Current Spending Per Pupil for Public Elementary-Secondary School Systems for Fiscal Years 1992–2011. Graphic: U.S. Census Bureau

By Allison Linn
26 May 2013

(TODAY) – The amount of money spent per public school student fell in 2011 for the first time since the Census Bureau began keeping records more than three decades earlier, as economic woes finally caught up with educational realities.

“This is clearly the fallout from the Great Recession,” said Michael Petrilli, executive vice president of The Thomas B. Fordham Institute, a conservative education think tank. 

The recession officially ran from December 2007 to June of 2009, but experts say there was some lag time before things like the housing bust began really hurting tax revenues, in turn crimping state and local budgets.

In addition, the federal government’s economic stimulus plan helped offset some of the initial tax revenue drops, so it took some time before state and local lawmakers had to tackle one of the least popular options: Cutting education funding.

“They tried to insulate education spending as best they could … but you just can’t protect it 100 percent,’ said Mike Griffith, school finance consultant for the Education Commission of the States, which provides data and analysis for state education systems.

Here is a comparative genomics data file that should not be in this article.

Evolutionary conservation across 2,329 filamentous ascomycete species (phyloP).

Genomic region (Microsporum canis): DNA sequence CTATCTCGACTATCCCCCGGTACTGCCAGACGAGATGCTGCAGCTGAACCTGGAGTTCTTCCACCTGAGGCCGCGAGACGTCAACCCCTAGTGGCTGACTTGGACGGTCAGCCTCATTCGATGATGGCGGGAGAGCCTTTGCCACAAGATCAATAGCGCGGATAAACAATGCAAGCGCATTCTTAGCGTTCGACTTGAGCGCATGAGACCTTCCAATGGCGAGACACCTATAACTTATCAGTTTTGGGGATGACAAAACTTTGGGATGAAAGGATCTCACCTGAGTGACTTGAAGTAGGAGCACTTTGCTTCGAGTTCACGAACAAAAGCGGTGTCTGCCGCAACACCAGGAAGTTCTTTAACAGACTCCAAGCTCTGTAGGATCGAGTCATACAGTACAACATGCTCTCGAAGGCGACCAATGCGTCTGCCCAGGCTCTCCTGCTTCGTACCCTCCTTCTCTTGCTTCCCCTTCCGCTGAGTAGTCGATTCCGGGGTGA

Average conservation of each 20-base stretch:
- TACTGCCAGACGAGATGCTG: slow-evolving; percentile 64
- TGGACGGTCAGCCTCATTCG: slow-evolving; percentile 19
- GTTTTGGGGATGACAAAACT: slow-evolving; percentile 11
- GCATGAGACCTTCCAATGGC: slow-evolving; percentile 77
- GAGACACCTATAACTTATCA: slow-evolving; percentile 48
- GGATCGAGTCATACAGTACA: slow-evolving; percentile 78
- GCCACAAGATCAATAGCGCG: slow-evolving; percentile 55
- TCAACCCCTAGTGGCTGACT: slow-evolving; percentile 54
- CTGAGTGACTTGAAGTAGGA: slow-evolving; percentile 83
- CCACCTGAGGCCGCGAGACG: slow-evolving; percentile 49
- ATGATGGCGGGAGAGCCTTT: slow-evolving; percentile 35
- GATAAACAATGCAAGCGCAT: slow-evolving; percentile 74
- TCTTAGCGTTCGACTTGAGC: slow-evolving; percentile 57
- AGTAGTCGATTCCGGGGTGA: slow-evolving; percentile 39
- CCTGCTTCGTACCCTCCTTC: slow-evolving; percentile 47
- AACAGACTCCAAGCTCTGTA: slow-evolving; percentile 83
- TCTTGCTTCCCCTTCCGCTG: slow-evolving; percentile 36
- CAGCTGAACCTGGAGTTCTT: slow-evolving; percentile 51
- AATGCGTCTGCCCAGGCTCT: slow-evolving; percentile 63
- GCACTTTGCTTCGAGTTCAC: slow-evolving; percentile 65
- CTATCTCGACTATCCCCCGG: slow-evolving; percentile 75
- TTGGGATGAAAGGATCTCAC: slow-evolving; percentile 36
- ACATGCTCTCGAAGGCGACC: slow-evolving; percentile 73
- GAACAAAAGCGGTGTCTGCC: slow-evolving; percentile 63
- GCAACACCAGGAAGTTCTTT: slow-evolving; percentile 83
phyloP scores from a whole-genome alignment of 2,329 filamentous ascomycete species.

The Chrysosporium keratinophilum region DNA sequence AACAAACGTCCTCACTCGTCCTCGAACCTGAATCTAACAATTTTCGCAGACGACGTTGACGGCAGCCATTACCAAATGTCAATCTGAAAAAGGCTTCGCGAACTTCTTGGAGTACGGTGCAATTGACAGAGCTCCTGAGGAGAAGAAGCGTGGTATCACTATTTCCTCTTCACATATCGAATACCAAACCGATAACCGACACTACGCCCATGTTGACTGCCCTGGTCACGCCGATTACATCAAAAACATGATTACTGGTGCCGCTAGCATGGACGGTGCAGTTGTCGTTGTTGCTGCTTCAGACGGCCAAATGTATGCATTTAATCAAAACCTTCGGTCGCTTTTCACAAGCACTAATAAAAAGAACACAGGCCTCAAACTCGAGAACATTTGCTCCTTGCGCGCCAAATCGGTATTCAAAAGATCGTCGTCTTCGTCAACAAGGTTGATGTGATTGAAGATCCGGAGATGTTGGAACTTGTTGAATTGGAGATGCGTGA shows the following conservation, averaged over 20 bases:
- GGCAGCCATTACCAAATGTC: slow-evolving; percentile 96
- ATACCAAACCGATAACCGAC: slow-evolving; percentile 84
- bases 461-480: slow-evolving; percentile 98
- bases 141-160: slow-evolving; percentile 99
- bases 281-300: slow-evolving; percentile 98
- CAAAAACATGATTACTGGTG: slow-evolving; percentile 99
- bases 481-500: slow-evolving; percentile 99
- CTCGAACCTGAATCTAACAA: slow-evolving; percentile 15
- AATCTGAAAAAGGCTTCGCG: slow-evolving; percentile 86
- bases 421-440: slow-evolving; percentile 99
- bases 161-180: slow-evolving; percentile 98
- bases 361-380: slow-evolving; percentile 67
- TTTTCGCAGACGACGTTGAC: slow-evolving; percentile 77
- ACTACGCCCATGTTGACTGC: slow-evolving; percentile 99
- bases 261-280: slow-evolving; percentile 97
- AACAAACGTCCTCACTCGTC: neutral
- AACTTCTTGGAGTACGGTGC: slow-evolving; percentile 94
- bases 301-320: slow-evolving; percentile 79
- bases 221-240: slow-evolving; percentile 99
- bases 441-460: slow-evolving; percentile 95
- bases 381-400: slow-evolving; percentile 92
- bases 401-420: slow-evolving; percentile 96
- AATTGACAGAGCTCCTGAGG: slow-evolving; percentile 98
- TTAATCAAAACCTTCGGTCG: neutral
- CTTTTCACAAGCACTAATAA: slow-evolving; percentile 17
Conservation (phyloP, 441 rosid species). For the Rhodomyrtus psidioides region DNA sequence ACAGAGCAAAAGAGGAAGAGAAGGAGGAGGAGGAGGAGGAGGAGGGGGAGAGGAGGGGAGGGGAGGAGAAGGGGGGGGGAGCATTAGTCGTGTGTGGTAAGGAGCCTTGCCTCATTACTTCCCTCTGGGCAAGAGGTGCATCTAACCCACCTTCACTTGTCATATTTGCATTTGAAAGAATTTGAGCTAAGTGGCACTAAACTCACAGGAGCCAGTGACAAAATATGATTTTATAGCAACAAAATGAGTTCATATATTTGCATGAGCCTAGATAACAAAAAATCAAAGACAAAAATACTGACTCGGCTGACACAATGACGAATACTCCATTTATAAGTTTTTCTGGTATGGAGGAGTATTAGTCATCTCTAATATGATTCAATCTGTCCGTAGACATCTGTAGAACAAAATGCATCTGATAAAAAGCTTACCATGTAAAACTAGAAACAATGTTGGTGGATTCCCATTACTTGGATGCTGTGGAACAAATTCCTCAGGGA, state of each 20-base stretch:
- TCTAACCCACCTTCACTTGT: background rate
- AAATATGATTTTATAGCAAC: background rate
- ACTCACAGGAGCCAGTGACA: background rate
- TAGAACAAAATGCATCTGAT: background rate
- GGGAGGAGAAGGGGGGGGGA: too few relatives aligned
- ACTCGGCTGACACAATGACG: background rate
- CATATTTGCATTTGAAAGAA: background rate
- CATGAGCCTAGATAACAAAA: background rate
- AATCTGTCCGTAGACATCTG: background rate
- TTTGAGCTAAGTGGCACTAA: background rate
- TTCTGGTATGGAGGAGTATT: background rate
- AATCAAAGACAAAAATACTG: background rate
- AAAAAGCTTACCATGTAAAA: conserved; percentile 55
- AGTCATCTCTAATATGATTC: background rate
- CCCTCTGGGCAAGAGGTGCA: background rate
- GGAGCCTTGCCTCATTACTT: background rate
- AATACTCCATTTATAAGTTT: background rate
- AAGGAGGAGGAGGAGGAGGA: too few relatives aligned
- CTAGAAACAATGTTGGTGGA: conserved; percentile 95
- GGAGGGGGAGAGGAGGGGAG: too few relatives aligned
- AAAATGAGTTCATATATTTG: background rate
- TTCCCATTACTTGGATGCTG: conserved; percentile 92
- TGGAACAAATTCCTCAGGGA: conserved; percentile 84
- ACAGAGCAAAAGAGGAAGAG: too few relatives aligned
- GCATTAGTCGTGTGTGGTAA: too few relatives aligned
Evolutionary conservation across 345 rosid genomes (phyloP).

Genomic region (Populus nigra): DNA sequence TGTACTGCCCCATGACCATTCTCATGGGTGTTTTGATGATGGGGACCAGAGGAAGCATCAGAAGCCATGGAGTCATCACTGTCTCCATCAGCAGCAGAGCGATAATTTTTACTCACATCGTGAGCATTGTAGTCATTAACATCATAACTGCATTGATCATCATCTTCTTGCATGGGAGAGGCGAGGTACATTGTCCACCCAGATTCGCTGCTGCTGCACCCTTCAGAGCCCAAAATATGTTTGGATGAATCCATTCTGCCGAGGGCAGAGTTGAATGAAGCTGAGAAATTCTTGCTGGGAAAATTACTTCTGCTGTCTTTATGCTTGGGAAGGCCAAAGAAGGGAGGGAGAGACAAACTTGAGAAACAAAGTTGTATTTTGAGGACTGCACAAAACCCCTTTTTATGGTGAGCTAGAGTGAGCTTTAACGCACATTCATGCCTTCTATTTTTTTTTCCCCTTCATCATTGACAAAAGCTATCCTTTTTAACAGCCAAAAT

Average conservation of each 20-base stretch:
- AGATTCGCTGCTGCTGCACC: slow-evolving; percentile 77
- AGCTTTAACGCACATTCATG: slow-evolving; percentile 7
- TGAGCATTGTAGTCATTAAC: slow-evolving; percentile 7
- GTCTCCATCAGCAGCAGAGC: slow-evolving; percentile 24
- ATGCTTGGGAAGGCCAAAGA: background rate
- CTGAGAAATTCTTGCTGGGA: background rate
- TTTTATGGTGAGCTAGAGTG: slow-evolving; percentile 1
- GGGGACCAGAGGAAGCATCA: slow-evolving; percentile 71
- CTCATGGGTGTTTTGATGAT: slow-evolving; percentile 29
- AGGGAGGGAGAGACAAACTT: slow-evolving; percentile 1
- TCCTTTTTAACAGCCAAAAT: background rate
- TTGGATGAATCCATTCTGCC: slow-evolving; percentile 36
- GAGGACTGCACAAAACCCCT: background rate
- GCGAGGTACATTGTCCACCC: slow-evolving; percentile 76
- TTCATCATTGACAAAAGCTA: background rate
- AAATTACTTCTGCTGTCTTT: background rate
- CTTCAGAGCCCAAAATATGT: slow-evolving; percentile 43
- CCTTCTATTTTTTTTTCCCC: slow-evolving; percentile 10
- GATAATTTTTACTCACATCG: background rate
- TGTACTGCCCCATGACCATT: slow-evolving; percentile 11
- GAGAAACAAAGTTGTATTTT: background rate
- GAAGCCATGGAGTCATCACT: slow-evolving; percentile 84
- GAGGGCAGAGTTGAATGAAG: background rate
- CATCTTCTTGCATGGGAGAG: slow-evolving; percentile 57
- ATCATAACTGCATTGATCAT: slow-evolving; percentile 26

Both liberal and conservative education policy experts agree that the drop was driven more by harsh economic realities rather than ideological preferences.

“It’s a tax issue at this point,” said Kim Rueben, a senior fellow with the Tax Policy Center and an expert on the economics of education.

The 50 states and Washington, D.C. spent $10,560 per student in 2011, according to the most recent Census data, a less than 1 percent drop from 2010. Though tiny, it marked the first drop in per-pupil spending since the Census Bureau began collecting annual data in 1977.

Overall, public elementary and secondary school systems spent $595.1 billion in 2011, down 1.1 percent from 2010. It was the second year in a row that total expenditures fell. The data is not adjusted for inflation. […]

School districts have dealt with recessions before, but in the past Griffith said wealthier areas were often able to offset tax revenue cuts by passing levies or coming up with other funding options for schools. That meant that across the nation, spending per student has historically continued to rise even if certain districts saw spending fall.

This time, he said, so many districts were forced to make cuts that the national numbers finally reflected the hit. Nevertheless, some of the nation’s wealthiest areas were still likely able to maintain strong funding, potentially exacerbating the gap between rich and poor districts.

“The wealthy districts can go to the voters,” Griffith said. “The poorer communities aren’t able to do that.” [more]

Recession's fallout: Spending per student falls for first time ever



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